Director, Urban Age Programme and Centennial Professor in Architecture and Urbanism, London School of Economics and Political Science; Chief Adviser on Architecture and Urbanism, Olympic Delivery Authority.
Mr Adrian Cave OBE
Principal, Adrian Cave Associates, Architects and Access Consultants; Consultant Member, National Register of Access Consultants; Advisor, Royal Institute of British Architects on Disability, Access and Inclusive Environments. Author.
Mr Jonathan Glancey
Architecture Critic, The Guardian (1997-); Honorary Fellow, Royal Institute of British Architects. Author.
Mr Nicholas Groves-Raines
Principal, Groves-Raines Architects Ltd, Edinburgh.
Mr Edwin Heathcote
Architecture Critic, The Financial Times.
The Rt Hon Lord Howarth CBE
Chair, All Party Parliamentary Group on Architecture and Planning. Formerly: Minister for the Arts, including Architecture (19998-2001); Minister for Higher Education (1990-92).
Sir Simon Jenkins
Columnist; The Guardian (2005-), Evening Standard (2009-); Chairman, The National Trust (2008-). Author.
Sir Stuart Lipton
Co-founder and Deputy Chairman, Chelsfield Partner, London (2006-); Trustee Urban Land Institute, Washington DC (1996-). Formerly: Edward Bass Visiting Fellow, Yale School of Architecture (2006-); Stanhope plc: Chairman (2004-06).
Mr David Nelson
Head of Design, Foster + Partners, London (2007-); Senior Partner, Foster + Partners, London (1991-).
Mr Robin Nicholson CBE
Senior Director, Edward Cullinan Architects; Joint Deputy Chairman, Commission for Architecture and the Built Environment; Board Member, National House-Building Council; Chair, Department for Children, Schools and Families Zero Carbon Task Force.
Professor Richard Sennett
London School of Economics and Political Science (LSE); New York University. Formerly: Chair, The Cities Programme, LSE (1998-2004); President, American Council on Work (1993-98); Chair, UNESCO Commission on Cities (1988-93).
Mr Tony Travers
Director, Greater London Group, London School of Economics and Political Science. Formerly: Advisor, House of Commons Education and Skills Committee and Communities and Local Government Committee.
Mr Roger Zogolovitch
Chairman, AZ Urban Studio Limited, London; Chairman, Solid Space Developments Limited, London; Trust Board Trustee, Royal Institute of British Architects.
Professor Engin Isin
Professor of Citizenship, Department of Politics and International Relations, and Director, The Centre for Citizenship, Identities and Governance, Faculty of Social Sciences, The Open University, UK.
UNITED KINGDOM/UNITED STATES OF AMERICA
Professor Roger Graef
Writer, Filmmaker and Broadcaster; CEO, Films of Record; Visiting Fellow, Mannheim Centre for the Study of Criminology and Criminal Justice, London School of Economics and Political Science; Founding Chair, Youth Advocate Programme, National Youth Justice Board.
Mr Charles Knevitt
Director, Royal Institute of British Architects Trust (2004-). Formerly: Journalist, Author and Broadcaster, including Architecture Correspondent, The Times (1984-91); The Sunday Telegraph (1980-84).
Mr Elliott Kulick
Chairman and Chief Executive, Pegasus International Inc (1985-). Formerly: Associate Director, Middle East, Mobil International Oil Company; Senior Consultant, Booz Allen Hamilton Inc.
UNITED STATES OF AMERICA
Mr Robert Campbell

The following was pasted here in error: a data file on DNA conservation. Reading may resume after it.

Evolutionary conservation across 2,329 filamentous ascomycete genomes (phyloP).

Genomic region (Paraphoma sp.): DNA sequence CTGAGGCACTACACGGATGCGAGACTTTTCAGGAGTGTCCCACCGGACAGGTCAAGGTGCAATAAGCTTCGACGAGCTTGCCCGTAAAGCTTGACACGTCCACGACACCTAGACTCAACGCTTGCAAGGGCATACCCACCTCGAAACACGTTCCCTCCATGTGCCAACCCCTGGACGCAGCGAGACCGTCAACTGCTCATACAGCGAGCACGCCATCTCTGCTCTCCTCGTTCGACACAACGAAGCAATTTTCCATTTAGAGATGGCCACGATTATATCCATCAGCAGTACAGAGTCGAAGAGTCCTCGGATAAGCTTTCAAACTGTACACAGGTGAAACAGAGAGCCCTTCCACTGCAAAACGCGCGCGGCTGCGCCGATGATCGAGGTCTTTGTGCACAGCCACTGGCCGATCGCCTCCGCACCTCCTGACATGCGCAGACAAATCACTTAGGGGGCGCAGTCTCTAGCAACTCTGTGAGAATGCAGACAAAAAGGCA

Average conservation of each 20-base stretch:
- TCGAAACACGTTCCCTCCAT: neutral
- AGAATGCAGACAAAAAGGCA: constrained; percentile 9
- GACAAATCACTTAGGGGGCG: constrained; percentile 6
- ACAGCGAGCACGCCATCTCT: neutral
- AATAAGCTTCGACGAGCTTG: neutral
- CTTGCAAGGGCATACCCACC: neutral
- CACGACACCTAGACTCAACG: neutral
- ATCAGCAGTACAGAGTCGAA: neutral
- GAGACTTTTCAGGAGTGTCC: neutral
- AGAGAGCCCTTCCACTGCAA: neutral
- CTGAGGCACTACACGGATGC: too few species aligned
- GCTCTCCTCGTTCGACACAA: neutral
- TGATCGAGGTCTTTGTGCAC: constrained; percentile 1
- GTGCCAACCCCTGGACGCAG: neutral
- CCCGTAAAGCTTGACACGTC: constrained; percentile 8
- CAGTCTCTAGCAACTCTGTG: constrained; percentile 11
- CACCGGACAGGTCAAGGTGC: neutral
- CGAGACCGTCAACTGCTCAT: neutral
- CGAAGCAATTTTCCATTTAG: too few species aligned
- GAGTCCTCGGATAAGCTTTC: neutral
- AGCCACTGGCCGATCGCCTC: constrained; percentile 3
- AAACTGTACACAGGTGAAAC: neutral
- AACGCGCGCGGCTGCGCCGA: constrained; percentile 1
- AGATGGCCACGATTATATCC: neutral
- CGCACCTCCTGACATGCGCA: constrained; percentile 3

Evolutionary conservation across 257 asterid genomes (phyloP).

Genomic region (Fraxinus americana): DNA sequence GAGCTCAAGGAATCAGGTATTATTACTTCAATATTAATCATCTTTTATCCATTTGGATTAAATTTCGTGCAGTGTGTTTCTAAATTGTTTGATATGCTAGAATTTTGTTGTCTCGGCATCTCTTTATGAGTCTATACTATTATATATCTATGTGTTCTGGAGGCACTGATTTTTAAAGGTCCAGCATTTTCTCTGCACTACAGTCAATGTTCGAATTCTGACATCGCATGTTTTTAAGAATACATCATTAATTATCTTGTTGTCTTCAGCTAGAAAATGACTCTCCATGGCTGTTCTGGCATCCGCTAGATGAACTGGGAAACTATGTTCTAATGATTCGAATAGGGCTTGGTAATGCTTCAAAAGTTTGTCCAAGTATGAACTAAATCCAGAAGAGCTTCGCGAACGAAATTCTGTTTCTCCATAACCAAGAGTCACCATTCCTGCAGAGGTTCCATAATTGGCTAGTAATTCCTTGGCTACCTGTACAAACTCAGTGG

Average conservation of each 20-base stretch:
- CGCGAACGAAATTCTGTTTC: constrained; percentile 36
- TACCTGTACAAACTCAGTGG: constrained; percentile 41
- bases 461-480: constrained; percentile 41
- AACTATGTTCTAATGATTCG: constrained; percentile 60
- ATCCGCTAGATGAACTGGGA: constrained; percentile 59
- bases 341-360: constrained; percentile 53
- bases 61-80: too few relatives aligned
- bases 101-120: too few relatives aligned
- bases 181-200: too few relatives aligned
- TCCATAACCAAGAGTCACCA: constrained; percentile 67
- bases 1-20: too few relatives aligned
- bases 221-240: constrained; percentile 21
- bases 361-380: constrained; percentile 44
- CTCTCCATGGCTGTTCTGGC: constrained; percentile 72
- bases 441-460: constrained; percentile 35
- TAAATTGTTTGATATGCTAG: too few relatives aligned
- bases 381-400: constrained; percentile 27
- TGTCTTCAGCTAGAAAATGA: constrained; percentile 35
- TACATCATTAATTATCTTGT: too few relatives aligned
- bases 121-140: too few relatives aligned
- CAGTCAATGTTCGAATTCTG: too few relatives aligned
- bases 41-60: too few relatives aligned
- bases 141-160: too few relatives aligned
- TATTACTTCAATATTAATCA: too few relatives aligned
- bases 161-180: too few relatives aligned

Architect and Author; Architecture Critic, The Boston Globe; Columnist and Contributing Editor, Architectural Record; Fellow, American Institute of Architects; Fellow, American Academy of Arts.
Mr Lawrence (Fritz) Haeg
Artist/Architect, Fritz Haeg Studio, Los Angeles; Fellow, MIT Center for Advanced Visual Studies. Formerly: Adjunct Faculty, University of Southern California (2006-07) (2000-04); Founder and Teacher, Sundown Schoolhouse (2006). Author.
Mr Robert McNulty
Founder (1975), President and CEO, Partners for Livable Communities, Washington DC; Writer, Editor and Contributor on Urban Strategies. Formerly: Fellow, School of Design, Harvard University.
Mr Chien Chung Pei
Founding Partner, Pei Partnership Architects, New York; Vice Chairman, Board of Trustees, China Institute in America; Chairman, American Institute of Architects Delano-Aldrich Fellowship Committee.
Mr John Peterson
Founder and President, Public Architecture, San Francisco; Principal, Peterson Architects. Formerly: Loeb Fellow, Harvard University (2005-06); Senior Lecturer, California College of the Arts.
Mr David Riemer
Director of Policy and Planning, Community Advocates, Inc, Wisconsin. Formerly: Director, Wisconsin Health Project (2004-07); Budget Director, State of Wisconsin (2002-03). Member, The Advisory Council, The American Ditchley Foundation.
Professor Gwendolyn Wright
Professor of Architecture, Graduate School of Architecture, Planning and Preservation, Columbia University (1988-); Host, History Detectives, PBS.
Ms Jessica Zimbabwe
Executive Director, Urban Land Institute’s Daniel Rose Center for Public Leadership in Land Use (2009-). Formerly: Director, The Mayor’s Institute on City Design, Washington DC (2006-09).
UNITED STATES OF AMERICA/GUATEMALA
Professor Teddy Cruz
Director, Estudio Teddy Cruz; Professor in Public Culture and Urbanism, Visual Arts Department, University of California, San Diego; Fellow, American Academy in Rome.
UNITED STATES OF AMERICA/VENEZUELA
Professor Alfredo Brillembourg
Architect; Director and Co-Founder (1993), Urban Think Tank, Caracas and New York; Member, Venezuelan Architects and Engineers Association (1994-); Director, www.SLUMLAB.com, and Visiting Guest Professor, Architecture, Art and Design Studio, Columbia University Graduate School of Architecture and Planning (2007-).